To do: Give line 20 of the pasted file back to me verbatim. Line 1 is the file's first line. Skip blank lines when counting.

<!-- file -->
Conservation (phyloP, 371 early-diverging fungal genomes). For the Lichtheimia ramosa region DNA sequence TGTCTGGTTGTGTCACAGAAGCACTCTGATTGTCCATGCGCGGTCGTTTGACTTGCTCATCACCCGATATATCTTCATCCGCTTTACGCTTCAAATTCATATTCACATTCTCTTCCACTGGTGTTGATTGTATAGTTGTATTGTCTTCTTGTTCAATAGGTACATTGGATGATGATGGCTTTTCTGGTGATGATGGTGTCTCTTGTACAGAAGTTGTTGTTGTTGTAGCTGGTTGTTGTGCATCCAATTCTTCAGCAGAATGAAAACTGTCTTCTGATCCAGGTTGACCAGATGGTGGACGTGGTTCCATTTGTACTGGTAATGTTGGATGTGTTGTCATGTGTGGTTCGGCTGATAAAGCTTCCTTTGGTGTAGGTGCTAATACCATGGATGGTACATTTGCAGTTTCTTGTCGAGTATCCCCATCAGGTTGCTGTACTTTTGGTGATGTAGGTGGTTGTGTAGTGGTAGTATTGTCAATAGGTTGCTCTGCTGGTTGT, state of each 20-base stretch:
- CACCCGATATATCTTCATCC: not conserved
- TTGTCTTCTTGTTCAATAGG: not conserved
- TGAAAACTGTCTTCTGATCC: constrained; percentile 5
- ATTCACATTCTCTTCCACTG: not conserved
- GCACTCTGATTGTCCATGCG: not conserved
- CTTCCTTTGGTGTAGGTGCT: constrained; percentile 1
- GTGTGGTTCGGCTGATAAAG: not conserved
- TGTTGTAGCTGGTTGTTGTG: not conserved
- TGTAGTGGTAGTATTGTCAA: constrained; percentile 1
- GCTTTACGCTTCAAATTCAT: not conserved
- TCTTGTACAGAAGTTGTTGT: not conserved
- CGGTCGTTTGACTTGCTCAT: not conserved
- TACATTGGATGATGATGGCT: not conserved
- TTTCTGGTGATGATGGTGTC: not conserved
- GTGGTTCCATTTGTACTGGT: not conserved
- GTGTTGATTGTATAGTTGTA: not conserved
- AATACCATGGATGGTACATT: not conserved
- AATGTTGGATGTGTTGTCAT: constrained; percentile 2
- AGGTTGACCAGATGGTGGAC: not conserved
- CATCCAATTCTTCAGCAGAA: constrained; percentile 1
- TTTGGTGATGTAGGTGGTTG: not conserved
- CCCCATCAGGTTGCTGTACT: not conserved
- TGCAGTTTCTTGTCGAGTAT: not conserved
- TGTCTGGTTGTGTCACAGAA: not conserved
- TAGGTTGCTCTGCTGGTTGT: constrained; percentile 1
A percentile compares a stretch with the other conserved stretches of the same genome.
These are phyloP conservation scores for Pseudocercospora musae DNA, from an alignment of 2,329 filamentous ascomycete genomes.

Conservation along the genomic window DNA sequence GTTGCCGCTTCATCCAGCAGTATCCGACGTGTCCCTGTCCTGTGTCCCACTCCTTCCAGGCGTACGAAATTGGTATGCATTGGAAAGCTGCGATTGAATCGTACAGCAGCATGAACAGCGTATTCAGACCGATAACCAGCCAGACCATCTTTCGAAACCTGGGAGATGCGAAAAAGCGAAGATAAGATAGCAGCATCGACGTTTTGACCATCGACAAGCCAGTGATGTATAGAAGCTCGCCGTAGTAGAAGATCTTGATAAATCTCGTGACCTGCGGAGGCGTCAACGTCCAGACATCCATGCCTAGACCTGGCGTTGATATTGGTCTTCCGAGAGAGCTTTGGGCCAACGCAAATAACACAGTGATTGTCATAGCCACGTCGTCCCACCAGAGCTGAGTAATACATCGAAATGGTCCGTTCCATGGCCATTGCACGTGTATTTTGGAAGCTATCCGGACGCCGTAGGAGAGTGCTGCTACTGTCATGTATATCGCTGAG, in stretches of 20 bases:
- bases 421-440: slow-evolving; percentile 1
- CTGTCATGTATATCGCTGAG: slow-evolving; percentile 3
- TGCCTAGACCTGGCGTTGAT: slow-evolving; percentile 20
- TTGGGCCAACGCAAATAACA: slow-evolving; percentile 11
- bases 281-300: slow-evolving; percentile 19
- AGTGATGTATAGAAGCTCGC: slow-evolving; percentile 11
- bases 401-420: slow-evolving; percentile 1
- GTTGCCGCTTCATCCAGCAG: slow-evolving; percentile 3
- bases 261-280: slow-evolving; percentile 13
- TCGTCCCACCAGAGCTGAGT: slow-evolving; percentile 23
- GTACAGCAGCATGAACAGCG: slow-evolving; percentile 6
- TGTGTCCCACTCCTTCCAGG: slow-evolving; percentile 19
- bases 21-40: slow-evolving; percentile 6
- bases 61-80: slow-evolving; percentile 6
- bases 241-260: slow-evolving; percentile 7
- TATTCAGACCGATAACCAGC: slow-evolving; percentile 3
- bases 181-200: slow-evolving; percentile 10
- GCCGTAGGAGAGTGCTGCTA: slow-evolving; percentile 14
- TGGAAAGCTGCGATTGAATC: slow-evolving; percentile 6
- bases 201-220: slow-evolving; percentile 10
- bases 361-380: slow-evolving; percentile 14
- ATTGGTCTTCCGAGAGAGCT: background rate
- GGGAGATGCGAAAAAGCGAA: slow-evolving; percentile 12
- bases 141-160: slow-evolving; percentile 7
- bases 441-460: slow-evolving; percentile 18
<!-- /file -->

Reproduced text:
- AGGTTGACCAGATGGTGGAC: not conserved